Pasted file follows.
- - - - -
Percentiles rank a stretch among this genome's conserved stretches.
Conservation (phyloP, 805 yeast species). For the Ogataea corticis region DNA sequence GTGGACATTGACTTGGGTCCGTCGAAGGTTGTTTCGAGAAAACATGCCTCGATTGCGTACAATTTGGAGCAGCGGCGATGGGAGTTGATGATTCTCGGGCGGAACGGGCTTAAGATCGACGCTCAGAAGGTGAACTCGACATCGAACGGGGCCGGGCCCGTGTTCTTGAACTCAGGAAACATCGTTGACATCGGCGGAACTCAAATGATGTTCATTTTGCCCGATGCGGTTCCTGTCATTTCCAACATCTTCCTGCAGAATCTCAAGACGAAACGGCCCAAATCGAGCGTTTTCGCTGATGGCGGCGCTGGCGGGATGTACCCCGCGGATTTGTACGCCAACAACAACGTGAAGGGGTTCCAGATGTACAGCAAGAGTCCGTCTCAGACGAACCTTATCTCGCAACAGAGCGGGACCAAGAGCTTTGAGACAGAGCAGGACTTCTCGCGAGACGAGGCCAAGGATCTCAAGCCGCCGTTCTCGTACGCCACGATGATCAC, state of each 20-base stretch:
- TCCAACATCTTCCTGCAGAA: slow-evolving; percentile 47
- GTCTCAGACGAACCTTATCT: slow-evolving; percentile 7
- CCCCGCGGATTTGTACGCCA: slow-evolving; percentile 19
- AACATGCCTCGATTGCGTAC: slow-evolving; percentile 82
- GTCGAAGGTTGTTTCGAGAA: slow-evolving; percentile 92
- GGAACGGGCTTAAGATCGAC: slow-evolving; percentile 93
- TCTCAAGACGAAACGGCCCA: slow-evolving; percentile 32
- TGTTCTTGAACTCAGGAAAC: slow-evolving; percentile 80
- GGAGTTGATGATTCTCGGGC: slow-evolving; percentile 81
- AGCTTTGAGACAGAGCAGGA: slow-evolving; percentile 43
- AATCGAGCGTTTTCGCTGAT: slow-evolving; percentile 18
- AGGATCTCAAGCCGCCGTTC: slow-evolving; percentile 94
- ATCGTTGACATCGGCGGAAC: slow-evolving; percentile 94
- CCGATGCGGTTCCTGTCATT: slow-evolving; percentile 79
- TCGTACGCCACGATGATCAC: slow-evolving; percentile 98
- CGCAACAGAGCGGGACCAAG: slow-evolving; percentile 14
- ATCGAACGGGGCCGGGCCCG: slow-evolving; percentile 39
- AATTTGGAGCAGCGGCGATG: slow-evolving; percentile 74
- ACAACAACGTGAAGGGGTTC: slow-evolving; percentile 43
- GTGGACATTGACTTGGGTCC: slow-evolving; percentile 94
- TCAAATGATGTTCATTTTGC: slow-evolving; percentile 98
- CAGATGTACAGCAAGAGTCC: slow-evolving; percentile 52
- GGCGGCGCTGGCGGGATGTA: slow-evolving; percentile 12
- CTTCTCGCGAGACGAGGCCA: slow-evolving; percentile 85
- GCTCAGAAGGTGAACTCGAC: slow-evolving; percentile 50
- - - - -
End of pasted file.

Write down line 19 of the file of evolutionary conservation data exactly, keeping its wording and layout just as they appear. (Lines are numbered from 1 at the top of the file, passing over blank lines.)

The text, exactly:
- ATCGAACGGGGCCGGGCCCG: slow-evolving; percentile 39